Have you Health & Safety risk assessed your shoot?


Some years, at around this time of year, I write an article extolling everybody to ensure that their Shoot Health & Safety Risk Assessment is in place and properly updated prior to the season beginning. I normally reinforce the point by highlighting some ghastly accident that took place the season before and stress that updating an existing assessment is a simple exercise. Not so this year!

Like all operations, shoots will need to ensure that they have a comprehensive COVID-19 risk assessment in place alongside the normal document. As the Prime Minister has said that he hopes everything will be back to near normal by November, it may be tempting to delay the work in the hope that it is not necessary. However, given what is currently occurring around the world, it would seem sensible to begin the planning process well in advance. If the regulations ease, it is simple to adjust the plan. If they don’t, you are prepared.

Given the nature of shooting, being part work and part pleasure, it does not fit terribly well into any of the Government’s pigeon holes. As things stand, outdoor socialising is limited to groups of only 6 people. More are allowed if the group consists of people from only two households. It is currently against the law for gatherings of more than 30 people to take place in private homes, including outdoors.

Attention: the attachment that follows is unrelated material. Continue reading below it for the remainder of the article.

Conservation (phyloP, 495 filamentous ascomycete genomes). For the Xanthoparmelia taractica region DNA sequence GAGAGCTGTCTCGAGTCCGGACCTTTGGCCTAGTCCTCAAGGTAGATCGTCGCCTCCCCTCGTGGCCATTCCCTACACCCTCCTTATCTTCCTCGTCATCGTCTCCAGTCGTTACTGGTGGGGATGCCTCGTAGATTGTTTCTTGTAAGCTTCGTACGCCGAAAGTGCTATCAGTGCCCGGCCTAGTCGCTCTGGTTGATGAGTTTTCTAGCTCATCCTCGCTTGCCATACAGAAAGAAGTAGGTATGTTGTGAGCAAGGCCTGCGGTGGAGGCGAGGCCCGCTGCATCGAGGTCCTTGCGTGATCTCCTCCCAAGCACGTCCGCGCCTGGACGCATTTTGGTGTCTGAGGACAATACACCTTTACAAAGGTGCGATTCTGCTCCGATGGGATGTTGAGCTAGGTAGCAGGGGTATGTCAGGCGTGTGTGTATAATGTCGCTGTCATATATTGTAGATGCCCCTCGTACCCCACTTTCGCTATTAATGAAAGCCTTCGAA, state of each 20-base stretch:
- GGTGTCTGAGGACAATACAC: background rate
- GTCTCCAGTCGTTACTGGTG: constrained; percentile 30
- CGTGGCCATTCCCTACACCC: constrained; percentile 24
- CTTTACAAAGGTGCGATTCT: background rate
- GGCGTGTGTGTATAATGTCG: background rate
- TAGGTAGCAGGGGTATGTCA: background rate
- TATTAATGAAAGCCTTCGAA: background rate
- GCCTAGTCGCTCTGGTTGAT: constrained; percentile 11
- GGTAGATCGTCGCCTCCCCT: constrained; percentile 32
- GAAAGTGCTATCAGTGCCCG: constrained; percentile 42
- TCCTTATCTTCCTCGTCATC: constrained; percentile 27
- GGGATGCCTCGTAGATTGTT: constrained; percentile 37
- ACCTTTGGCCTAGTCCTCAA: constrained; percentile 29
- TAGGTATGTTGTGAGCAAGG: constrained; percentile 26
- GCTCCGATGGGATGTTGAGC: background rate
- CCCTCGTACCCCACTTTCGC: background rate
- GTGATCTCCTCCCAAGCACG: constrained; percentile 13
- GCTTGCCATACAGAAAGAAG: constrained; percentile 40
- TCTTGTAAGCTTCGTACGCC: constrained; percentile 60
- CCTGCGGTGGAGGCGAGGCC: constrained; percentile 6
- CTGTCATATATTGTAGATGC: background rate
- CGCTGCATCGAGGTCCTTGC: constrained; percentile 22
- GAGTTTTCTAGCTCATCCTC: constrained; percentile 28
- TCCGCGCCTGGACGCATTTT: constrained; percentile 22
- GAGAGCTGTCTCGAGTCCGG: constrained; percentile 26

Consideration should be given as to how and when people will arrive at the shoot, including how they will be properly briefed on COVID issues and sanitisation facilities provided. It may well be worth segregating the different groups of shoot personnel (ie guns, beaters and pickers up) to limit the possibility of cross infection. Names and contact details should be recorded and stored for at least 21 days in case they are required for “Track and Trace” purposes.

Movement around the shoot is another area of concern. Ideally, everybody should walk throughout the day, but this will not be practical for all. Beaters should be transported in accordance with COVID guidelines. Guns and pickers up should ideally travel in their own vehicles. This may cause its own issues – do they have suitable vehicles and can additional vehicles be accommodated safely?

What about lunch? Indoor socialising is still restricted to no more than two households. Other areas of concern include no sharing of equipment, interaction with the public, tipping, game handling and distribution.

The above is not designed as a comprehensive list of what needs to be covered, but should hopefully provide some food for thought. The representative bodies are working with Government and should produce up-to-date guidance as the situation changes. So do keep abreast of the situation but do not simply ignore it and hope for the best.

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